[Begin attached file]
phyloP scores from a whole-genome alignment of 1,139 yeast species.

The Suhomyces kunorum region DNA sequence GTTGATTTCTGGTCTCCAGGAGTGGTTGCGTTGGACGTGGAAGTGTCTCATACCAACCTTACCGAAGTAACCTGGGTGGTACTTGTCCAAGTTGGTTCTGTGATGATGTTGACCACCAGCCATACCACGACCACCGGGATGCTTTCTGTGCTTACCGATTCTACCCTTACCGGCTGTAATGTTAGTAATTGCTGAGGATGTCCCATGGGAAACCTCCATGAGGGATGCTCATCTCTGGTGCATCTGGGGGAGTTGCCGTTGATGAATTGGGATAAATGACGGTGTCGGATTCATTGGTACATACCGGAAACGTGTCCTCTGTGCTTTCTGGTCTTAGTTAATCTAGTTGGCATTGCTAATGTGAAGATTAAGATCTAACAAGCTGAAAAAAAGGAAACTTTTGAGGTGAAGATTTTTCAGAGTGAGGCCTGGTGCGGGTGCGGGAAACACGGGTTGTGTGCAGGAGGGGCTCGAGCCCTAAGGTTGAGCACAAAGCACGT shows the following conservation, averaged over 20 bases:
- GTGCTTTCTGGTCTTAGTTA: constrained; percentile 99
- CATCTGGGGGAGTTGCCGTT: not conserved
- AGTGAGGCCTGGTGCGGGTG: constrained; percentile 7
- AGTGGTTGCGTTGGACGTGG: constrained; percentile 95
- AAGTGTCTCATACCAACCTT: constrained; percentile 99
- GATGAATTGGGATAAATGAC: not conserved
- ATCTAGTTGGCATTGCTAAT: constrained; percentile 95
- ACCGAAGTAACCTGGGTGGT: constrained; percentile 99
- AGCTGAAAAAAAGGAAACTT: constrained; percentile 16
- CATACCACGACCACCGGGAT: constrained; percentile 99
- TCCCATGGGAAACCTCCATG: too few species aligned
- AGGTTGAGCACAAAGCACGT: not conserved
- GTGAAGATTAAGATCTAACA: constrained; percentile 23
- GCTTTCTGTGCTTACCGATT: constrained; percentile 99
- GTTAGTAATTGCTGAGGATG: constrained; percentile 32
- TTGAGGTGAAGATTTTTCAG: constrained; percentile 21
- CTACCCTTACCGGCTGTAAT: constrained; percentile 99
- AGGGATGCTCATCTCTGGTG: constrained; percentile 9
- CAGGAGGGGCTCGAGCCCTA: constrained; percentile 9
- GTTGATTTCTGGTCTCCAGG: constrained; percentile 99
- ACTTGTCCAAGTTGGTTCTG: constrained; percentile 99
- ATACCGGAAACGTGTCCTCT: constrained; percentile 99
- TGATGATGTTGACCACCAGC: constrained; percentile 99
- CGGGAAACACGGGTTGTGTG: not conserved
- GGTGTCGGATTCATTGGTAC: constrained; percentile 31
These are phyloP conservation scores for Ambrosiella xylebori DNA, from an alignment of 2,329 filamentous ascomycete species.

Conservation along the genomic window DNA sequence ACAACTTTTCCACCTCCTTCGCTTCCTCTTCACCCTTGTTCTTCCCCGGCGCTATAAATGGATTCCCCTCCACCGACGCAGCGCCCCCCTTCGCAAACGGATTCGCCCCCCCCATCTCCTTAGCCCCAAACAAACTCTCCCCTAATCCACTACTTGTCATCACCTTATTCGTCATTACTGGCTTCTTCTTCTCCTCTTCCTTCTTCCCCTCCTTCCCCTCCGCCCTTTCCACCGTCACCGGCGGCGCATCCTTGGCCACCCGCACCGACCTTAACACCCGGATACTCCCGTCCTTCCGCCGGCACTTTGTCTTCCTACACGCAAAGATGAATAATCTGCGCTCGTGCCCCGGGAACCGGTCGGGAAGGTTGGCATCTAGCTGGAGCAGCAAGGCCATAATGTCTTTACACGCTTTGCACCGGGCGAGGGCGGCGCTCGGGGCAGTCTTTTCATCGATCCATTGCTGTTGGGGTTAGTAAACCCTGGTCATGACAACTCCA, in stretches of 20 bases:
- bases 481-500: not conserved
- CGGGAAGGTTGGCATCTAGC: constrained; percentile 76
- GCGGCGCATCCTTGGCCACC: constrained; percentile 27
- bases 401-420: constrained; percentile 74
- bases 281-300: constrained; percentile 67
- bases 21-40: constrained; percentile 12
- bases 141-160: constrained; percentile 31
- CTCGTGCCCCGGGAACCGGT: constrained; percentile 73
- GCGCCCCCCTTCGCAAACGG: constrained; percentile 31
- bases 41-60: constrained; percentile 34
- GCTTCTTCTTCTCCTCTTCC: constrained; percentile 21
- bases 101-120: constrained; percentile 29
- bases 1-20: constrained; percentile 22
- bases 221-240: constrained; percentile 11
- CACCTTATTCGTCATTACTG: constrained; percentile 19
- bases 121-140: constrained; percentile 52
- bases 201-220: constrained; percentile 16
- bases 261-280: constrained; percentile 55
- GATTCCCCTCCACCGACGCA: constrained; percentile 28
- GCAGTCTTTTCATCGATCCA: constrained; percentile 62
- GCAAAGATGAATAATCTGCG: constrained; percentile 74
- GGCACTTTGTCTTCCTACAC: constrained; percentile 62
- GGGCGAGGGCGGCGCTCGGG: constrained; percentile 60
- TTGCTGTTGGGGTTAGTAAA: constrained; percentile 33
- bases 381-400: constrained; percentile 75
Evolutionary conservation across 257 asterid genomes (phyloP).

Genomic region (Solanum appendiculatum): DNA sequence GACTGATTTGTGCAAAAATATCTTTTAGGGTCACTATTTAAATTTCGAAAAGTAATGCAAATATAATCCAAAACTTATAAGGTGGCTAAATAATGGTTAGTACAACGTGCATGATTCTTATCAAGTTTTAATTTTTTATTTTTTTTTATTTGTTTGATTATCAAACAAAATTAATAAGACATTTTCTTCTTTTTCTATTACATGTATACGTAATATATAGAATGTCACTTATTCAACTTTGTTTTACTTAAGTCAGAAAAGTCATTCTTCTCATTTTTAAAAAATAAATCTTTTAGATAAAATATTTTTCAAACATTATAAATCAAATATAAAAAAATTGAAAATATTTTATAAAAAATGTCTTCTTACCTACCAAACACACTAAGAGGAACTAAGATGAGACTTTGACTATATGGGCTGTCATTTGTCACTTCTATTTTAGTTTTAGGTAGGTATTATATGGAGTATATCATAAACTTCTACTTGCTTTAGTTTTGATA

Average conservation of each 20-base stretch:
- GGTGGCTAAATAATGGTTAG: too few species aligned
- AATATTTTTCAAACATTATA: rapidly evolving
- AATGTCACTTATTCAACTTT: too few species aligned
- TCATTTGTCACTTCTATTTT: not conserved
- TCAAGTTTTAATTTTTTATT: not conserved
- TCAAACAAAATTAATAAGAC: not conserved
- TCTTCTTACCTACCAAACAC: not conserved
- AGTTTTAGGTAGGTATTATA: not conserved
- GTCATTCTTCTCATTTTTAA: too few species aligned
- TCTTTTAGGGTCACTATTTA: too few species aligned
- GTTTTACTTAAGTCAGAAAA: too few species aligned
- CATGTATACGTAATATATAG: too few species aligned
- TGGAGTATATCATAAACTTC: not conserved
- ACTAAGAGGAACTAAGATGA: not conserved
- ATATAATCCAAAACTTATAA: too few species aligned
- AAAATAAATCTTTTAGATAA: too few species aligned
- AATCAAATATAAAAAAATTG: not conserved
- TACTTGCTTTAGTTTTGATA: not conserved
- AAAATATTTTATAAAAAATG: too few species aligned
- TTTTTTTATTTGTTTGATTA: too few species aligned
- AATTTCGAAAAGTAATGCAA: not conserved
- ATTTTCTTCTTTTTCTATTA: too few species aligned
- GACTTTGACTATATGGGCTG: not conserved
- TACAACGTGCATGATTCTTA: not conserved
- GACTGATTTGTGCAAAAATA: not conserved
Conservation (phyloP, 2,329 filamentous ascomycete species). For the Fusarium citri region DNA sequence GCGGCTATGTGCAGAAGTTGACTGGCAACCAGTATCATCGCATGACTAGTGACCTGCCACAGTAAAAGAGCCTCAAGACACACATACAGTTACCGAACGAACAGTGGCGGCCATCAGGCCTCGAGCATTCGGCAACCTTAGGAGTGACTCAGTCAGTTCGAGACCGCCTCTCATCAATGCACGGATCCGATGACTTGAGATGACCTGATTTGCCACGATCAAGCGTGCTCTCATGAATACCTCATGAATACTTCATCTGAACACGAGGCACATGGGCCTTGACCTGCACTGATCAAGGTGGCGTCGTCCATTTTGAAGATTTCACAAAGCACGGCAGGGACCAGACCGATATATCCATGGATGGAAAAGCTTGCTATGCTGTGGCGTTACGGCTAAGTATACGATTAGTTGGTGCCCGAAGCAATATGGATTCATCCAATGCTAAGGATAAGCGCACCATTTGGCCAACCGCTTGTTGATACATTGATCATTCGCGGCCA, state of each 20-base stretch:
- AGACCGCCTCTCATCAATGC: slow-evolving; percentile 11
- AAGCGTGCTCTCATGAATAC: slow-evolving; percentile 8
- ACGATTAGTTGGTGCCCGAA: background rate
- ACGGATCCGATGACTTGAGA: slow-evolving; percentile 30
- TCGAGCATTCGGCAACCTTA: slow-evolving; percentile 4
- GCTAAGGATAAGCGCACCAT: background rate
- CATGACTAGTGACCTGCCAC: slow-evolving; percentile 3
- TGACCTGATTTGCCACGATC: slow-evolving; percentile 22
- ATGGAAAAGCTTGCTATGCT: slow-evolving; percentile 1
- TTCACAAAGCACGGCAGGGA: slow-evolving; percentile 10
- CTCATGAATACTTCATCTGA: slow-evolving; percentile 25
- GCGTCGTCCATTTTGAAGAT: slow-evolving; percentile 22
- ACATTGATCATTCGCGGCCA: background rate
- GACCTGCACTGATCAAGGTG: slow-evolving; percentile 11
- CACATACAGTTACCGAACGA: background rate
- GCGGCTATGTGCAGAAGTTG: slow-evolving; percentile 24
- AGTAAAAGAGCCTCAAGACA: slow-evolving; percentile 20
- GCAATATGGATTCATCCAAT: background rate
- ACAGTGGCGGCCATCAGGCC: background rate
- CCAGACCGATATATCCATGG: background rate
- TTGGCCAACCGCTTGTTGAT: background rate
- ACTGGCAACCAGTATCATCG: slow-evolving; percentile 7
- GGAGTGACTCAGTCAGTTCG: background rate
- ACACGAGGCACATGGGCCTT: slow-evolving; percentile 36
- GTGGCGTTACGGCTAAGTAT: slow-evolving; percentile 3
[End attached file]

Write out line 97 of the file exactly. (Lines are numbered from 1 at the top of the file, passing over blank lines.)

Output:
- GACCTGCACTGATCAAGGTG: slow-evolving; percentile 11